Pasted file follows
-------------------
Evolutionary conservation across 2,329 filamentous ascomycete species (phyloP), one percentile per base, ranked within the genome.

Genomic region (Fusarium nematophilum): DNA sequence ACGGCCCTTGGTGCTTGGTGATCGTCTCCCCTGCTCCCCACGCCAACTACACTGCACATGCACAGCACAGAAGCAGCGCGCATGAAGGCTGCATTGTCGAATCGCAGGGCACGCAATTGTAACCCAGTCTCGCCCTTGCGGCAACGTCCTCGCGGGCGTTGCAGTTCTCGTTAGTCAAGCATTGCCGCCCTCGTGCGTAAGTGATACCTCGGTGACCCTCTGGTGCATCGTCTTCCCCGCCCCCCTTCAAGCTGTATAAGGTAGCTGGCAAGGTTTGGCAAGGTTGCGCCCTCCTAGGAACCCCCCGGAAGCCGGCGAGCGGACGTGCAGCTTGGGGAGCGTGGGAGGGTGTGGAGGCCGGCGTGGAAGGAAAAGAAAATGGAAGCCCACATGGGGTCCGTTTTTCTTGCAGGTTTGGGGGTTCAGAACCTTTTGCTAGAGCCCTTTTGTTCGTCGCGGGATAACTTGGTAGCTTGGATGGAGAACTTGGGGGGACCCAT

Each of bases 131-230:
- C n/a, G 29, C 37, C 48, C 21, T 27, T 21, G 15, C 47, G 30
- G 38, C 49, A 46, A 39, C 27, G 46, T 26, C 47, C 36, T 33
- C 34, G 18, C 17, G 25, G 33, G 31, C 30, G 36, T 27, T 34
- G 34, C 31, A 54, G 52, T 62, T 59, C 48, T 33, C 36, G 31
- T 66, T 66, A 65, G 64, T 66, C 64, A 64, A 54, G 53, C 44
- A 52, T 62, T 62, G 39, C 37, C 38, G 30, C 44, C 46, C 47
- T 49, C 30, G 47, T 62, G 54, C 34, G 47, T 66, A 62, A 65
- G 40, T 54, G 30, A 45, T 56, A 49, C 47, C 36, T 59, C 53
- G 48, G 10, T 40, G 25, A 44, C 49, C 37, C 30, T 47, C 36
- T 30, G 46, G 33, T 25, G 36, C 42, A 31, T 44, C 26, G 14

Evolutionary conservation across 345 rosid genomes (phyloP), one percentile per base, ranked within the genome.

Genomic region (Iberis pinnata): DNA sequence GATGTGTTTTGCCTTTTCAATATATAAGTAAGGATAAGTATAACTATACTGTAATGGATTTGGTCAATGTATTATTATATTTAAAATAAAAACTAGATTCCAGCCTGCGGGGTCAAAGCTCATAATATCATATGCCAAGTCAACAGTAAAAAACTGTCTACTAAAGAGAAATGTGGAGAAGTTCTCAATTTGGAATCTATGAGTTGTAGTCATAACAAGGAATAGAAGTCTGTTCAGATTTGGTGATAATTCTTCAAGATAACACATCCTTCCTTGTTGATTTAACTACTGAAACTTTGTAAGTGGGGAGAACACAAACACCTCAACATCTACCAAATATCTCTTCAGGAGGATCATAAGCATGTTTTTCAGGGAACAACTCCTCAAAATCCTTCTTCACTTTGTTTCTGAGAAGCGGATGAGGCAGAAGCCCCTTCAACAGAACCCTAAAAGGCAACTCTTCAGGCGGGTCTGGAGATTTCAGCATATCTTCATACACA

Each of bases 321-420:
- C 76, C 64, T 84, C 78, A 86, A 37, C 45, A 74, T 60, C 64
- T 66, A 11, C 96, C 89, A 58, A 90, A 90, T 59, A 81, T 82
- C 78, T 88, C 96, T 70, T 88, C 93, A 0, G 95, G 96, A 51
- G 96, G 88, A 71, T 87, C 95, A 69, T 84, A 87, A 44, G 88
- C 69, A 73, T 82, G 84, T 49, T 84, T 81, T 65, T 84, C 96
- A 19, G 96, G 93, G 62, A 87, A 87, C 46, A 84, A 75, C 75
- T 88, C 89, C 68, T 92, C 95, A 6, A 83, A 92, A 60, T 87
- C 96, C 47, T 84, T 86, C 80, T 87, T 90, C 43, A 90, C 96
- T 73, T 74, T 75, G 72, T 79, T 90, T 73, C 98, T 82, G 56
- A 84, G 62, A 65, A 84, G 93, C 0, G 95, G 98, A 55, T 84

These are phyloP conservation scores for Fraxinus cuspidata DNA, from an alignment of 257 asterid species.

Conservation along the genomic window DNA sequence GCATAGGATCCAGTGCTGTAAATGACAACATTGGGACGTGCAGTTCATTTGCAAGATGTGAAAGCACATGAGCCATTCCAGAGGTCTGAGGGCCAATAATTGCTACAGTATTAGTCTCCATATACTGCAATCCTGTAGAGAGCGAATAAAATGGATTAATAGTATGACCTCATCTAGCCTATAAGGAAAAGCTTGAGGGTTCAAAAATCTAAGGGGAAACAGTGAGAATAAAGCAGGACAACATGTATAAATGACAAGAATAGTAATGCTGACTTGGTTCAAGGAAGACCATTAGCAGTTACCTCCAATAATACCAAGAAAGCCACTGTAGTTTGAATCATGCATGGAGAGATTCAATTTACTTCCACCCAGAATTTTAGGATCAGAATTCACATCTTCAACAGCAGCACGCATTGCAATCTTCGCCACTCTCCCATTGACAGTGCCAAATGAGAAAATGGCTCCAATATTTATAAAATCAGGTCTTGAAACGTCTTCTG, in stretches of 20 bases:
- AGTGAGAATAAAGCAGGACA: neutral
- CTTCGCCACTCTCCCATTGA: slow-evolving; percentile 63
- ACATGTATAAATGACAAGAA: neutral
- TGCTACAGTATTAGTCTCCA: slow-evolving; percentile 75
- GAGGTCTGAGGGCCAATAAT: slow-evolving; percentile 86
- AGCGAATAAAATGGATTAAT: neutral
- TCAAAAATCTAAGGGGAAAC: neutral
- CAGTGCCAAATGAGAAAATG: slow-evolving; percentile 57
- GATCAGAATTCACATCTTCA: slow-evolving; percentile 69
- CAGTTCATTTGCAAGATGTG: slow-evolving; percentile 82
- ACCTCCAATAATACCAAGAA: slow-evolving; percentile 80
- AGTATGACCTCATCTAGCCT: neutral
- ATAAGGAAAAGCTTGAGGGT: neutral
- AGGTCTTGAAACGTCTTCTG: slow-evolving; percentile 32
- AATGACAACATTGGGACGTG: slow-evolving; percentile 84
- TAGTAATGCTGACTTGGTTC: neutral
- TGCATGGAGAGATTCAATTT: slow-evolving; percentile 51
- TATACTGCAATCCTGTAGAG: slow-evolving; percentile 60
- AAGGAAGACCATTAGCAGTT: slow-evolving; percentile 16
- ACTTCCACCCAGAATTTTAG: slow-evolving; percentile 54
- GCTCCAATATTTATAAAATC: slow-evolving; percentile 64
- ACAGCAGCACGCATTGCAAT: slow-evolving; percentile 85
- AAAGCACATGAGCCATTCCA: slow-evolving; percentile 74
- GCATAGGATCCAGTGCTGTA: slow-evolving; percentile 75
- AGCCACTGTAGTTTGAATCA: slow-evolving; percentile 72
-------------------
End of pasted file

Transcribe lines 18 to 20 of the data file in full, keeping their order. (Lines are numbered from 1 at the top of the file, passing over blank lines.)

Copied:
- T 66, A 11, C 96, C 89, A 58, A 90, A 90, T 59, A 81, T 82
- C 78, T 88, C 96, T 70, T 88, C 93, A 0, G 95, G 96, A 51
- G 96, G 88, A 71, T 87, C 95, A 69, T 84, A 87, A 44, G 88